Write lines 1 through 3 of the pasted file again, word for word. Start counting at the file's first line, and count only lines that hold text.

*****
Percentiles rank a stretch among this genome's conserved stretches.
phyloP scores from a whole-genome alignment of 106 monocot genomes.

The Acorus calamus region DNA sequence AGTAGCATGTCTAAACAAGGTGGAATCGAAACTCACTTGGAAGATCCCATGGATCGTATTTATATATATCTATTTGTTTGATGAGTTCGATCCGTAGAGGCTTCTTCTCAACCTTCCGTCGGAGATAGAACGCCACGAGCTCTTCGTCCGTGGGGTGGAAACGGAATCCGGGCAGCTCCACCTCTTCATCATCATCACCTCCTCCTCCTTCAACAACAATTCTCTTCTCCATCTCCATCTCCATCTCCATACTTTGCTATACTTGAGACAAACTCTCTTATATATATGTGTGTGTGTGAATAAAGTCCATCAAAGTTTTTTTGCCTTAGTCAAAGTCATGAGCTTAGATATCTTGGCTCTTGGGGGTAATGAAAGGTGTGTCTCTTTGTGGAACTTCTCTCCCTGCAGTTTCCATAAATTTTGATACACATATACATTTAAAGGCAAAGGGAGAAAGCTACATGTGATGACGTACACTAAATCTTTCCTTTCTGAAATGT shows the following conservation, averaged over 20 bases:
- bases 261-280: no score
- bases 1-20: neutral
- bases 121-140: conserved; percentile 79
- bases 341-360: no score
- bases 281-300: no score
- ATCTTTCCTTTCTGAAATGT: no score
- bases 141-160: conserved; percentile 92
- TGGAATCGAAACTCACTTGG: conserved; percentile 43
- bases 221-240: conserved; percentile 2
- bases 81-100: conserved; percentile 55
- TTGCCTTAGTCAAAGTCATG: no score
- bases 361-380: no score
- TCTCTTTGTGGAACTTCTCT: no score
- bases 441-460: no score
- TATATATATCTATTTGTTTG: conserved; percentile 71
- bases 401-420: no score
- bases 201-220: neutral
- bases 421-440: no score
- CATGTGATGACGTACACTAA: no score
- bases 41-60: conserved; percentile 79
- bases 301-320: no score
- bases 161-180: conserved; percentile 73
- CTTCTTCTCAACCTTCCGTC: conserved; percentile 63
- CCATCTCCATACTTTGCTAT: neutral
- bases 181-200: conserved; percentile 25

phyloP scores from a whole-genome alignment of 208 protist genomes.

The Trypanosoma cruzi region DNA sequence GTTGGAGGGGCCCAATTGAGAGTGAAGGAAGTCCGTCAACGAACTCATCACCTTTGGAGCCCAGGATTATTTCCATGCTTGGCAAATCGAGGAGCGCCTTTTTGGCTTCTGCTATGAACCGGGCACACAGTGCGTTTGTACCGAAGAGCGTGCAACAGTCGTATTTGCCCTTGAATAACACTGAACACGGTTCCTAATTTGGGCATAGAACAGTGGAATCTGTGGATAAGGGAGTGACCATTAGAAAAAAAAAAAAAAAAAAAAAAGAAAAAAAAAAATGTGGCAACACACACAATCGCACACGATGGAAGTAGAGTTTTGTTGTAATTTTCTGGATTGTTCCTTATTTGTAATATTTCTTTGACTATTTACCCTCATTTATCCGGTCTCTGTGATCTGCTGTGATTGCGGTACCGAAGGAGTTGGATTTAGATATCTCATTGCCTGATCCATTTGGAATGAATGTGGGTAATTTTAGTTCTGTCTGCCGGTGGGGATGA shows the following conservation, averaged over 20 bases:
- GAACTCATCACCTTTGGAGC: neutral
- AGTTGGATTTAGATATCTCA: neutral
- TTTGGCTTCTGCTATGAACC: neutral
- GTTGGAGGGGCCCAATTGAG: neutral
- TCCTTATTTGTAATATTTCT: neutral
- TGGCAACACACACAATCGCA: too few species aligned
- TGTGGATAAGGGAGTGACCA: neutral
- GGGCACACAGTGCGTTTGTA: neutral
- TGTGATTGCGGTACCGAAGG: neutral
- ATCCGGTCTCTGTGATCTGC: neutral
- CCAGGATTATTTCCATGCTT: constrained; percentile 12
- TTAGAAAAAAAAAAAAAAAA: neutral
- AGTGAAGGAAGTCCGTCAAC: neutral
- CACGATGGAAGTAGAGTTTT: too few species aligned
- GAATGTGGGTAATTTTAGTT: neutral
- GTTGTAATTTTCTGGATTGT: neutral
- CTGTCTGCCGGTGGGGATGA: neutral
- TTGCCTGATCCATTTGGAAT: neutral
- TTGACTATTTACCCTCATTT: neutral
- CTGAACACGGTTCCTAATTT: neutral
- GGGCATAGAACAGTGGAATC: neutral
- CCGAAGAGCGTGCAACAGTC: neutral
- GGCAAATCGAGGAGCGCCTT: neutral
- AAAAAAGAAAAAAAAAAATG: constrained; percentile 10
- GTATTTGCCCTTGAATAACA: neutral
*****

Percentiles rank a stretch among this genome's conserved stretches.
phyloP scores from a whole-genome alignment of 106 monocot genomes.

The Acorus calamus region DNA sequence AGTAGCATGTCTAAACAAGGTGGAATCGAAACTCACTTGGAAGATCCCATGGATCGTATTTATATATATCTATTTGTTTGATGAGTTCGATCCGTAGAGGCTTCTTCTCAACCTTCCGTCGGAGATAGAACGCCACGAGCTCTTCGTCCGTGGGGTGGAAACGGAATCCGGGCAGCTCCACCTCTTCATCATCATCACCTCCTCCTCCTTCAACAACAATTCTCTTCTCCATCTCCATCTCCATCTCCATACTTTGCTATACTTGAGACAAACTCTCTTATATATATGTGTGTGTGTGAATAAAGTCCATCAAAGTTTTTTTGCCTTAGTCAAAGTCATGAGCTTAGATATCTTGGCTCTTGGGGGTAATGAAAGGTGTGTCTCTTTGTGGAACTTCTCTCCCTGCAGTTTCCATAAATTTTGATACACATATACATTTAAAGGCAAAGGGAGAAAGCTACATGTGATGACGTACACTAAATCTTTCCTTTCTGAAATGT shows the following conservation, averaged over 20 bases: